“It’s always possible we can win at Gloucester but the odds are stacked against us.
“When you lose a home game it doesn’t mean you are out but it makes it very, very difficult.” It is even conceivable that Edinburgh will prioritise the Pro 12 in case it becomes a qualifying vehicle for Europe next season.
But Solomons conceded it could have been different if Edinburgh hadn’t kept shooting themselves in the foot. He said: “In the second half we had 13 turnovers and added to five penalties – you are not going to win games doing that. The key moment was at 23-12 when we charged up the right touchline and they got a yellow card.
“If we had let the ball go out (to the backs) instead of opting for the pick and go it might have been 23-19 and we would have been right back in it.”
Tonks’ try up the narrow side was the ultimate false dawn as Gloucester found gaps for Rob Cook and Martyn Thomas to touch down on either side of a Freddie Burns penalty.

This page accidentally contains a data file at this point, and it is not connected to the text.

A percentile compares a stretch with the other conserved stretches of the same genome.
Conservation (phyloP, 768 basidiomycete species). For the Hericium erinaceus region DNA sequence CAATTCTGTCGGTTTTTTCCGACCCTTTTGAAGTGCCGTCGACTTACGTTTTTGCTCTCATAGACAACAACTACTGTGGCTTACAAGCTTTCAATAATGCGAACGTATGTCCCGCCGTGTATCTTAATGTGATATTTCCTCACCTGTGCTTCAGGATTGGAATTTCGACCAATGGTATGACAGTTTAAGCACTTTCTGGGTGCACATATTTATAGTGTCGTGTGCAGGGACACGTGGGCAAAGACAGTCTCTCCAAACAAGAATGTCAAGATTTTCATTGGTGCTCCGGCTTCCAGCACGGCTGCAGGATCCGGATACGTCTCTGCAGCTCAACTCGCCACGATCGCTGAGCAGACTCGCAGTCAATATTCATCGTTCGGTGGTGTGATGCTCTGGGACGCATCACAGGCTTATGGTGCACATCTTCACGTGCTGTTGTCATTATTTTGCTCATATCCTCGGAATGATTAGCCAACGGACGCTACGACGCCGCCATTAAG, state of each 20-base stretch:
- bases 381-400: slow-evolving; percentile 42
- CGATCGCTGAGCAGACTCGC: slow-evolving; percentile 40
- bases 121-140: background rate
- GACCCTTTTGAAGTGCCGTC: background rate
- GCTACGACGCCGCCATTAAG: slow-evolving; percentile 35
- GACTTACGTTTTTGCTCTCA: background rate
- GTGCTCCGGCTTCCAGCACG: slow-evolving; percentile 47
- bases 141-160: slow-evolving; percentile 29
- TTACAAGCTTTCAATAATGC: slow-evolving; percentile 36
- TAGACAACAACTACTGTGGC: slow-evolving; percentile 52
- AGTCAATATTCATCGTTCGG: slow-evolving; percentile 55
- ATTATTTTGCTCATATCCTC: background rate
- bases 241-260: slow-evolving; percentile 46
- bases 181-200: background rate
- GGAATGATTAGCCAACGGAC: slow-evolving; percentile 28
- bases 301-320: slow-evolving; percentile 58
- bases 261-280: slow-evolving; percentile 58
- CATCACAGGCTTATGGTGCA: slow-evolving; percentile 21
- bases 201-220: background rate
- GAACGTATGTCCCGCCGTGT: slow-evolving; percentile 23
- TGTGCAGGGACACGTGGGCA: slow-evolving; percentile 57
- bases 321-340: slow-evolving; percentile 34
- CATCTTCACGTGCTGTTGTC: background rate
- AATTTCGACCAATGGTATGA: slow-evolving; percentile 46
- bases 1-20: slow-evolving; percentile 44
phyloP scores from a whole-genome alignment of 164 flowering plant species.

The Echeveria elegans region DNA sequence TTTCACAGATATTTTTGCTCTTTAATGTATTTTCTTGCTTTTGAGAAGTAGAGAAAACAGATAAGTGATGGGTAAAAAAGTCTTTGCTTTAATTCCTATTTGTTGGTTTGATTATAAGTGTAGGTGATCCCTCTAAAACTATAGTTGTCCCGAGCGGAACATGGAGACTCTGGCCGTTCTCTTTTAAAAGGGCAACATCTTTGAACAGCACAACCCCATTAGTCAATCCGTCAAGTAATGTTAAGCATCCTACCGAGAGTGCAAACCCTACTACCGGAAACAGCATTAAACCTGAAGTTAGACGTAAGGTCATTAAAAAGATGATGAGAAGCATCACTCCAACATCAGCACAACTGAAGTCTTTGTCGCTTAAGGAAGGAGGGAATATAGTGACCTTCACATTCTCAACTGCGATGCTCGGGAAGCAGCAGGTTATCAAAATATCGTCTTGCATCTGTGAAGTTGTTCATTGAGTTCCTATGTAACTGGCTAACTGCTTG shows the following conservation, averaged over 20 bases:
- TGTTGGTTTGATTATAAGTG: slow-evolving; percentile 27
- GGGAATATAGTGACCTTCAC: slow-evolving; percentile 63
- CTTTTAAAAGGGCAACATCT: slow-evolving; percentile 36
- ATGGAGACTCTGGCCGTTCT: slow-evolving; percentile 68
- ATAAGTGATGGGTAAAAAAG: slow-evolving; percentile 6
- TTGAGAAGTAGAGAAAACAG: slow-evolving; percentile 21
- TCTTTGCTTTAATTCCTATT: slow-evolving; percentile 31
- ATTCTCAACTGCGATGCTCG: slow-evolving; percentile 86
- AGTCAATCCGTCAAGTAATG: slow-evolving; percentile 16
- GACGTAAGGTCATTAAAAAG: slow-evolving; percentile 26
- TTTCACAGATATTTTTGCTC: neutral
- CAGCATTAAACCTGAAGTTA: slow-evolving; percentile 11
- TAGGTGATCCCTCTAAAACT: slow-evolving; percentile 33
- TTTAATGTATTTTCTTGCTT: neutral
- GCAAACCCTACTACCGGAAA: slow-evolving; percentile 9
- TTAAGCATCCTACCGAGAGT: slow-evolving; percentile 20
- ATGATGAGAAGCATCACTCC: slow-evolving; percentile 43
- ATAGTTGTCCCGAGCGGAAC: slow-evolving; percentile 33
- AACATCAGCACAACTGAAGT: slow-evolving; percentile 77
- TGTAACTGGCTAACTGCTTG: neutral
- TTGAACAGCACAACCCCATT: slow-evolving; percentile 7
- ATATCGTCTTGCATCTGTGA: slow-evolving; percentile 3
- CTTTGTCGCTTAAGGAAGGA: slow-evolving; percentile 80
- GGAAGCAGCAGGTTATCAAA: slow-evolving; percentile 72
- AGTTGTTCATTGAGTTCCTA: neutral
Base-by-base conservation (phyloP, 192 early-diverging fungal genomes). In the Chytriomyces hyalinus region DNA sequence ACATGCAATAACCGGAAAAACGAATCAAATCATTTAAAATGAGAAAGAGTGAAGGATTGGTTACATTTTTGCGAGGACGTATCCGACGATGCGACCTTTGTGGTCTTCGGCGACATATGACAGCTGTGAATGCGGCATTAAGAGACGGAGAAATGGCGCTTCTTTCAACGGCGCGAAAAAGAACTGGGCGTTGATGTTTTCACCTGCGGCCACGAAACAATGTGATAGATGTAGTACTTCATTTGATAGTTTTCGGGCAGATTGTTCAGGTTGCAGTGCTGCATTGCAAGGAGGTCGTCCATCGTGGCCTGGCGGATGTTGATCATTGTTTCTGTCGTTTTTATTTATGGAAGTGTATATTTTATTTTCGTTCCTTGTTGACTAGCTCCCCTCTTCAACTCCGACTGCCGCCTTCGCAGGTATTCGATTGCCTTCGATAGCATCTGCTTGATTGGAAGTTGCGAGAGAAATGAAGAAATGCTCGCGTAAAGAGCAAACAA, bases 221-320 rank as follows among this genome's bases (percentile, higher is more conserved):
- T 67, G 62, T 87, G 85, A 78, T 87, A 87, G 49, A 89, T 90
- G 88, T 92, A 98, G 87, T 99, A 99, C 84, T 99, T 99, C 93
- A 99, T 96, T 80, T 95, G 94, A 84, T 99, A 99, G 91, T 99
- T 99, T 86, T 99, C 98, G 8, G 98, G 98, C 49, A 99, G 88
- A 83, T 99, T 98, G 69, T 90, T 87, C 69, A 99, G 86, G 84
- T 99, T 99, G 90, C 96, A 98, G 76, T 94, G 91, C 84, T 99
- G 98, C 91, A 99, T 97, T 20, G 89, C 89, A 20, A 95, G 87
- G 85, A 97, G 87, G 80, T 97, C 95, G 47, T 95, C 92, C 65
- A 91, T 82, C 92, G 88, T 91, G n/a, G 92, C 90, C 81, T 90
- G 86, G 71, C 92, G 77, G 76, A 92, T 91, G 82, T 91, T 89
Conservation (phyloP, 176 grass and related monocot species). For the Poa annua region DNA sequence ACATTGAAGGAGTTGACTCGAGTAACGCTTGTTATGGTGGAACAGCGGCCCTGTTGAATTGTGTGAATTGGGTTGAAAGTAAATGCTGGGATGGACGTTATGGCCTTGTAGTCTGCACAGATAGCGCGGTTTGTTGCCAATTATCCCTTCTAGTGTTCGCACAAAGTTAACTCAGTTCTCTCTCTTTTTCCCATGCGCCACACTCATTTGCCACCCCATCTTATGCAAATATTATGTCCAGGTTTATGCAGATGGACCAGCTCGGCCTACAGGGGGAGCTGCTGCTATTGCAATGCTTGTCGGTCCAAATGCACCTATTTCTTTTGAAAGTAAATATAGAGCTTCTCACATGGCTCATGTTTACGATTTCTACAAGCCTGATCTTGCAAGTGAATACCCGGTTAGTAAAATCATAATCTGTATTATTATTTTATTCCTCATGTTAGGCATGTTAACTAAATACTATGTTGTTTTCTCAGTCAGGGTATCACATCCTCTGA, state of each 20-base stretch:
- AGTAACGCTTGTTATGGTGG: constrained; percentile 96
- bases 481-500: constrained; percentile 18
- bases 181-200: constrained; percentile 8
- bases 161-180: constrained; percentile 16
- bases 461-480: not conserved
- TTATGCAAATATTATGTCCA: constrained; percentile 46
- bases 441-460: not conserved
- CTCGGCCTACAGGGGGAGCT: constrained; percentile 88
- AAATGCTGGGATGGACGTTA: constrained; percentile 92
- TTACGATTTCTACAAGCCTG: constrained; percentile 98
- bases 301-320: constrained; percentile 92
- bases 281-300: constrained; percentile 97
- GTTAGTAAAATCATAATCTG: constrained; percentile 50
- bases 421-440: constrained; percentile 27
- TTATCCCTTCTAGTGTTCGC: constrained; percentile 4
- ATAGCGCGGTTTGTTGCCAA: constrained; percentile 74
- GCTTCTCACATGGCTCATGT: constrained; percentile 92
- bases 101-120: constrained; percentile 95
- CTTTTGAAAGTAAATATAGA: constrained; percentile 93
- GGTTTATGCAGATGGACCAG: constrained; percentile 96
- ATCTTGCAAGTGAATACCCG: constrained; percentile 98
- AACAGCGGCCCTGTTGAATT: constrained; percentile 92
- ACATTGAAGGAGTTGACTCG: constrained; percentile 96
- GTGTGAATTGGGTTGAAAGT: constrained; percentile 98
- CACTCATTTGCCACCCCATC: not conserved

Burns added another three pointer to put Edinburgh on the brink and crisis-point arrived with the second Thomas try.
To their credit, Edinburgh had the final scoring word by Denton but any hopes of further inroads were dented by infringements and a spluttering line-out.
Edinburgh: Tries – Tonks, Denton. Conversion – Laidlaw.
Gloucester: Tries – M Thomas (2), Cook. Conversion – Burns. Penalties – Burns (2).
Edinburgh: Tonks; Fife, De Luca, Atiga, Cuthbert; Leonard, Laidlaw (c); Dickinson (Blaauw, 57), Lutui (Hilterbrand, 57), Nel. Gilchrist, van der Westhuizen, Du Preez, Denton, Rennie (Grant, 57). Subs not used: Cross, Atkins, Hart, Dominguez, Brown.
Gloucester: Cook; M Thomas, Trinder, Twelvetrees (c) May; Burns, Cowan (Robson, 60); Y Thomas (Murphy, 71), Dawiduik (Edmonds, 50), Knight, Stooke, Hudson, Kalamafoni (Cox, 60), Morgan, Kvesic. Subs not used: Harden, Hicks, Tindall, Reynolds.
Referee: J Garces (France).